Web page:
The word is as cold as unsubstantiated tradition holds its taste to be: icy, biting like the clear water of a rushing mountain stream -- and killing as swiftly. I carry it, because I have no hope. I will not die rent in the dismembering of my city, nor live the slave of some pirate chieftain, renegade of our race or foreigner, himself a slave of our Enemy, nor set my skills to the task of preserving and patching my fellow citizens to labor a little while in the gray wastelands of Mordor. --Bad enough that I must send them to die in our own green earth, before our snow-white walls, to beat back the hour that comes on like a dire-wolf, without hope of success...
"Milady? Healer Lalaith?" I turn suddenly from the wide windows that are made to illumine my worktable, which now reveal only the drear Eastern horizon and our lost lands beyond the river. It is Faelivrin, who far more than Ioreth is still in awe of the Healer's holy powers and the sacred heritage of our House. (Ah, if only she knew...) "I'm so sorry to trouble you, milady, but you're supposed to be going to assist in chirurgery now," she bleats apologetically, as she always does whenever she is obliged to disturb someone.
Since that is one of her appointed tasks, to go about and remind absent-minded staff of their duties, it seems that this would have gone by the roadside long ago, but the woman seems to take a positive relish in abasing herself. She apologizes all the while that I am getting my smock down from its hook and onto my body, all the while that I wash and debride my hands and nails, continuing while I check the level of spirits in the alembic and lock the workroom behind me, trotting along at my heels down that length of the hall that we are forced to negotiate together like a plump white duck, if a duck wore pale periwinkle-blue lace.
Everything about Faelivrin is soft, like a duck's plumage; from her round little hands to her downy, faintly-lined face, to her mild, modulated, dulcet voice. I find myself growing inexorably louder and more precise, and more abrupt, the longer I am in her company, which is foolish, because it only makes her grow yet more groveling in her self-deprecations and excusings. Finally I reach the central staircase, where -- thank the Valar for tiny favors -- my escort must continue down the hallway to afflict other colleagues of mine.
I rattle down the staircase as quickly as I can without thundering like one of the young porters, in the swift gait perfected during the ceaseless labours of my Apprenticeship here, not tripping on the steps' worn edges nor catching a shoe in the loosening hem of my robe -- alas, yet another need for venturing into the wilds of feral granny-land. Fortunately I am too tall for most of them to pinch my cheeks, the ones who refuse to accept my Healer status as anything but a youthful prank to be set aside when I grow bored of it and accept my presumed destiny as a future Old Gammer, learning to cook food and sew fabric and to offer sweet words to prosperous men that have nothing to do with the need for more expensive panoplies of custom-blown glass.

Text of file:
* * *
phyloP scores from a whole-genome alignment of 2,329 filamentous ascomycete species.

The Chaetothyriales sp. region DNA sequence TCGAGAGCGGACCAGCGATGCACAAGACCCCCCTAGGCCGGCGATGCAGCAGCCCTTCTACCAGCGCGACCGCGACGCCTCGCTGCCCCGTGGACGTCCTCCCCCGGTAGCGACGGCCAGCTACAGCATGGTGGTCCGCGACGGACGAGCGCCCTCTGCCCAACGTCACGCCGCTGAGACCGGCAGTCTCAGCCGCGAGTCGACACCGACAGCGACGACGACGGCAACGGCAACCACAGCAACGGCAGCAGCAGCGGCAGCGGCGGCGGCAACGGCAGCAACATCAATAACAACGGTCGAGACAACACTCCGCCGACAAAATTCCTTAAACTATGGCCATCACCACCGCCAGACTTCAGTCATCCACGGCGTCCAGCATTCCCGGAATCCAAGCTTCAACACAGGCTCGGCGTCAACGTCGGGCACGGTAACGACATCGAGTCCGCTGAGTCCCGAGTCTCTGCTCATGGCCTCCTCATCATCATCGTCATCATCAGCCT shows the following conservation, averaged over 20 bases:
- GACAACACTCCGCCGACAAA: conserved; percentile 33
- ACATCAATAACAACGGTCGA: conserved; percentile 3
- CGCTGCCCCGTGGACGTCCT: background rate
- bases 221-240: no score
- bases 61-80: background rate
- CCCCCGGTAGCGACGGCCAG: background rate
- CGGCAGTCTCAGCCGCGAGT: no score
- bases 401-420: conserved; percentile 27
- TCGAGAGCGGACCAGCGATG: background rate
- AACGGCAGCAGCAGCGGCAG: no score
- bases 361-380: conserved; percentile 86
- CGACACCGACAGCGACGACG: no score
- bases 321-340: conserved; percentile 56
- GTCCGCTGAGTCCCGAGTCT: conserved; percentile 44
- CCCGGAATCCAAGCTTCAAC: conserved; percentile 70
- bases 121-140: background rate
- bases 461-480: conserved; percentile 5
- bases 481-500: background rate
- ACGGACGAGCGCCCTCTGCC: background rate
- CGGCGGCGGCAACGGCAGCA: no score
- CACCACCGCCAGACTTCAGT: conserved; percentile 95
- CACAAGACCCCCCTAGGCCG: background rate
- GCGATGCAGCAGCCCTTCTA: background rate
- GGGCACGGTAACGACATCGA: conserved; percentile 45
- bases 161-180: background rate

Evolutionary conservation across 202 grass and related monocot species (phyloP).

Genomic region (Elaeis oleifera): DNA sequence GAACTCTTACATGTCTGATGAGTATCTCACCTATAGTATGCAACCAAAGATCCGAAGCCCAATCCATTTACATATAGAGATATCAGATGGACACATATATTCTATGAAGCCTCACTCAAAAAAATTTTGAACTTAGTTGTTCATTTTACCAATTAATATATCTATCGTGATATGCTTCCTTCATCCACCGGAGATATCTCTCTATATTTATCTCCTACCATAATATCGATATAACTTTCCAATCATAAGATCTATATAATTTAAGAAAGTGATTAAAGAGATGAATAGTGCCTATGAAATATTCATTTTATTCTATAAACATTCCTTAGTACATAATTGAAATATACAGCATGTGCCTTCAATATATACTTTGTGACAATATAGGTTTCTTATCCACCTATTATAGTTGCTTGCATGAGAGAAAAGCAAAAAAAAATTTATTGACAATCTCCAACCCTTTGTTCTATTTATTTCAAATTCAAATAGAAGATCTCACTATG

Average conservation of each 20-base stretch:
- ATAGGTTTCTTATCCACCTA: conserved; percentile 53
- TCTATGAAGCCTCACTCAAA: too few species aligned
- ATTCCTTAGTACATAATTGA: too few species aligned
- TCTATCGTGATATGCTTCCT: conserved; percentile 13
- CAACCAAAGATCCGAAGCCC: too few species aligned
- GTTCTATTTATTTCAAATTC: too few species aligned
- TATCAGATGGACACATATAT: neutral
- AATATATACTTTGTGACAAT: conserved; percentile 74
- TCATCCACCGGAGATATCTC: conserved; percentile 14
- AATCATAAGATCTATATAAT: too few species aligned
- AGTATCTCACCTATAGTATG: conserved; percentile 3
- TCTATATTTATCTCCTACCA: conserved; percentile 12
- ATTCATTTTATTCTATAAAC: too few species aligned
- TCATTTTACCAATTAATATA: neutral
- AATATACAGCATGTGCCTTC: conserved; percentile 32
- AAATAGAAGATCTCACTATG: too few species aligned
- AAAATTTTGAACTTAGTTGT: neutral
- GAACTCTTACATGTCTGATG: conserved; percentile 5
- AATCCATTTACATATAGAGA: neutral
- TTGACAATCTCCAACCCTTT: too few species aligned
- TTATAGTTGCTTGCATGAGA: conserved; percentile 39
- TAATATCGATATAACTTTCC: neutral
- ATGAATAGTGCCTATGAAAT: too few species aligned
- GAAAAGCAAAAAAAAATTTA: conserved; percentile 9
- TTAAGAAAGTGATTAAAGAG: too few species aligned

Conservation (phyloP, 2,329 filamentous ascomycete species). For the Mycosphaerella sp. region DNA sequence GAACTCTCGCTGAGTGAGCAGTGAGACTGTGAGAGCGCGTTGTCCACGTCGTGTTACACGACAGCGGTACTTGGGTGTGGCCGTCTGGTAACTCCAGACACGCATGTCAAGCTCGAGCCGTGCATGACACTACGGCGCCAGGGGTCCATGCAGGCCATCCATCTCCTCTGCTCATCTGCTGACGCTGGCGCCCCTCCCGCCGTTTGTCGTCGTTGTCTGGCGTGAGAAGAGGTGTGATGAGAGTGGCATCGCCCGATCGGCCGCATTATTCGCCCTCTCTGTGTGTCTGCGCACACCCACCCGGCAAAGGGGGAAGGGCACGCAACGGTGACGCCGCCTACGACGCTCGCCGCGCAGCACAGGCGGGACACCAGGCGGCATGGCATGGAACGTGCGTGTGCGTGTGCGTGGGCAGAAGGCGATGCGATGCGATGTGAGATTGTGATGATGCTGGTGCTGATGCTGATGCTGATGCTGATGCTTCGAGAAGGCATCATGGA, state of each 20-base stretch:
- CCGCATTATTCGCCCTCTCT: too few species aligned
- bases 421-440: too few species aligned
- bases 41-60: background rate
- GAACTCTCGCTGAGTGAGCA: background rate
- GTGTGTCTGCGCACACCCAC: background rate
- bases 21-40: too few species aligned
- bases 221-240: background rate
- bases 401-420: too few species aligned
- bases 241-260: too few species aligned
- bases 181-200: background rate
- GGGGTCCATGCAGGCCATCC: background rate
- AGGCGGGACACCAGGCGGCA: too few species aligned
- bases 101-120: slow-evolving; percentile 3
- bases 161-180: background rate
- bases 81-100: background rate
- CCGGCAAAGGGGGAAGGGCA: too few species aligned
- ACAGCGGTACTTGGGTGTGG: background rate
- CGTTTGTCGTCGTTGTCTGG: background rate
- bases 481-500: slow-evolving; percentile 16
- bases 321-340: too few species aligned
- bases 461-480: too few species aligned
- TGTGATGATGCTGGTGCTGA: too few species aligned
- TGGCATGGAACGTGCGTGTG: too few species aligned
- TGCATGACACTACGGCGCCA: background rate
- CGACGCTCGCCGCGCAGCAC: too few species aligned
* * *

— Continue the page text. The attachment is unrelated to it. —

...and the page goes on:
The subsequent annoyance fills the small amount of mental ability which is not set in concentration upon navigating the stairs and which would otherwise be filled with terror at the prospect of the coming ordeal. It is not as though I am the only woman Healer, by any means -- simply the youngest, and hence fair game in their minds. After all, they would hardly dare to cluck and cackle at nonegenarian Lady Healer Emeldir, as dauntless and daunting in her own way as her famous namesake. She would set those young sexagenarian impudents in their places fast enough; provided, of course, that their nattering could even penetrate the intensity of her concentration upon the nature and causes of corruption.
As I reach the final turning I slow with the long, floating strides of a champion athlete so that I do not either spin gracelessly to a hairpin halt at the end of the baluster or slide catastrophically across the foyer into anyone else who might be hastening in the opposite direction. As in all things it is a matter of will and concentration as much as it is practice and physical effort. And as usual, it is well that I chose to exercise discretion over haste, for my ultimate superior, the Warden of the Houses of Healing, is approaching. I greet him with all appropriate courtesy given the hour and the occasion, and he returns with equal graciousness.
"Healer Lalaith. Please don't let me interrupt you."
"Not at all, sir." His eyes are wise and compassionate, and I feel a twinge of guilt that I cannot believe as he does any more in the value of what we are doing.
"Alchemical, is that right?" I know that our chief makes every effort to know all of his staff and that I am certainly not least among those, but still the recognition blows a breath of life on a little coal of pride that has, it seems, not been entirely extinguished by the dark.
"I won't delay you further, but I do want to say that I'm exceedingly impressed with the quality of your work, and of your record-keeping skills. The attention to detail is only surpassed by the care you devote to it -- I think we'll have to come up with some sort of special commemorative award to recognize a First Achievement in Ward history, possibly in the Houses of Healing -- the advent of readable records!"
I confess that I blush, that I say something deprecating and silly, and that even though I know that there is no hope, I imagine myself at a recognition ceremony being hailed by my peers. I am human, after all. Excusing myself with all due propriety, I make the last few paces to my destination, where I compose myself to assist in the most grueling, miserable task to ever confront a Healer: not the inflicting of temporary pain to preserve life, not the thankless duty of informing family members of professional failure; not the healing of small children. It is not the fact that my expertise is not in cutting but blending, nor that I had, before the war came to our doors, only the dimmest memories of my Apprentice days assisting the Head Chirurgeon, that terrifies me.
Before the doors I smooth down my white smock over my dark robes, like
the ramparts of dressed stone before the great stone wedge behind us, and
steel myself to enter upon my own field of battle -- to give hope to
men dying and still more gravely hurt, when all hope is a lie, and I have
none to give. And then I open the doors, and go in.